illness, relationships and care through imaginative and inspirational materials such as poetry,
prose, photography, visual arts and graphic stories.  LEARN MORE>>


Graduate Certificate in Health Humanities and Ethics.  One of only a few
such programs nationwide, this certificate program is intended to enrich the training
of health professions students and graduate students in the humanities and social
sciences as well as enhance the expertise of working professionals. APPLICATIONS
NOW BEING ACCEPTED:   Learn more>>​ ​


Jackie Glover, PhD, is featured in a short video, "The importance of Ethics
Committees in the Evolving Healthcare Environment,"​
published by the
American Journal of Managed Care.  
She describes how ethics committees are
becoming more involved in developing and maintaining the ethical climate or culture
of an institution.

Daniel Goldberg, JD, PhD, is featured in an interview in The Atlantic about
discrimination in pain medicine.  The article cites his recent paper, “Pain, objectivity
and history: understanding pain stigma,”
published in the February edition of
Medical Humanities.



Matthew Wynia, MD was featured in a 9NEWS Investigative Report, "Why
does insulin keep getting more expensive?"
  This is part of their “Side Effects”
series on the rising costs of drugs.

 


The Center for Bioethics and Humanities Annual Report​ is now available!
We are proud to share our first annual report, which summarizes the many accomplishments of the Center during 2016.



The One Colorado Education Fund recognized Center faculty Daniel Reirden, MD​,
with it's 2016 Ally Award.  Dr. Reirden is the medical director of the Children’s Hospital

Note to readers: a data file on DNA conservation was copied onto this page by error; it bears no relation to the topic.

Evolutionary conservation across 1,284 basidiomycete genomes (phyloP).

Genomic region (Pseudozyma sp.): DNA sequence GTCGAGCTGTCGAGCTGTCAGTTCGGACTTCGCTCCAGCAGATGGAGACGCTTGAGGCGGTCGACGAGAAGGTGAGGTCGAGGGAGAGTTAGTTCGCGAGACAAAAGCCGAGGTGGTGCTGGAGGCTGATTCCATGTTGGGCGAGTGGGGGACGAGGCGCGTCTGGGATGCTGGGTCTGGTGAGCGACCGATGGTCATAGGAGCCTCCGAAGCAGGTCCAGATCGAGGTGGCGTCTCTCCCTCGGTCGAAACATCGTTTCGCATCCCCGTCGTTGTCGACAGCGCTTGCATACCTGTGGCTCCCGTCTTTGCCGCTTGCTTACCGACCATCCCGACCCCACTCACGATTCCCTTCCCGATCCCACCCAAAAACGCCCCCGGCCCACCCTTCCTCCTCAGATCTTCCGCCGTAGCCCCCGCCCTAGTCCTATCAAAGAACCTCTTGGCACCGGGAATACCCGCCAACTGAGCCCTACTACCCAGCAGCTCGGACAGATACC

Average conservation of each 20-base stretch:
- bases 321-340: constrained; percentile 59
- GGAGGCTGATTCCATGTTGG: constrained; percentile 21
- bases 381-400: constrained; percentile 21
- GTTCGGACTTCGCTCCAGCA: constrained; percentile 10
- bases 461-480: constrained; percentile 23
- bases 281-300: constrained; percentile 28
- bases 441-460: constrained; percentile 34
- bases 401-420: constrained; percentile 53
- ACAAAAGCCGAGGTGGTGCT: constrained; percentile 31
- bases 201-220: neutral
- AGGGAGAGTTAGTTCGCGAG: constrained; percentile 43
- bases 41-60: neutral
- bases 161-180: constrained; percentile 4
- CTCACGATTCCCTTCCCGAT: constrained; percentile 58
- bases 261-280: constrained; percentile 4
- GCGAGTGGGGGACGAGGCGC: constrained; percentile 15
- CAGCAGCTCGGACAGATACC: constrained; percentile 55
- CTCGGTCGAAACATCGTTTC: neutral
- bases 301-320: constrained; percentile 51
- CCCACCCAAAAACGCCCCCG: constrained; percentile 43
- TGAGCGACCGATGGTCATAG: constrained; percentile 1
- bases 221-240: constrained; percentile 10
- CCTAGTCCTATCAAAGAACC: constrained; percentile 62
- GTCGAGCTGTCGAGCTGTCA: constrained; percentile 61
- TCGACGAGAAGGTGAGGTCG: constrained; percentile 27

Youth and Young Adult HIV program and has been instrumental in the creation of
Children’s Hospital Colorado’s new multi-disciplinary program for gender non-conforming
and transgender children, adolescents, and young adults. View a video describing his
outstanding work and service to the community.
 


An article published in American Medical Association Journal of Ethics:
"Creating a Space for the Arts and Humanities at the Anschutz Medical Campus,"
by Center Associate Director Therese Jones, PhD, describes our unique facility
and program which encompasses education, inquiry, expression and engagement.

 

Health Humanities Reader, edited by Therese Jones, Delese Wear and Lester D. Friedman, is available from Rutgers University Press.  "This is a landmark volume that
sets the standard for any future collection in medical/health humanities.  It is by turns authoritative, funny, edgy, creative and personal-sometimes all in one piece," says
Thomas R. Cole, Director, McGovern Center for Humanities and Ethics at University
of Texas-Houston Medical School.

 

The Nipple Quilt: A Genealogical Fabric of Human Existence
by Laura Phelps Rogers, on display in the Fulginiti Foyer.  Laura's work is about personal, familial, generational, social and cultural memories. The quilt is made of life casts of
people’s nipples as a means of representing and documenting the person. 

ARCHIVE:  Most Arts in Medicine Lectures/Performances and Ethics Bites discussions
are recorded, and may be viewed online. 
 View archive​.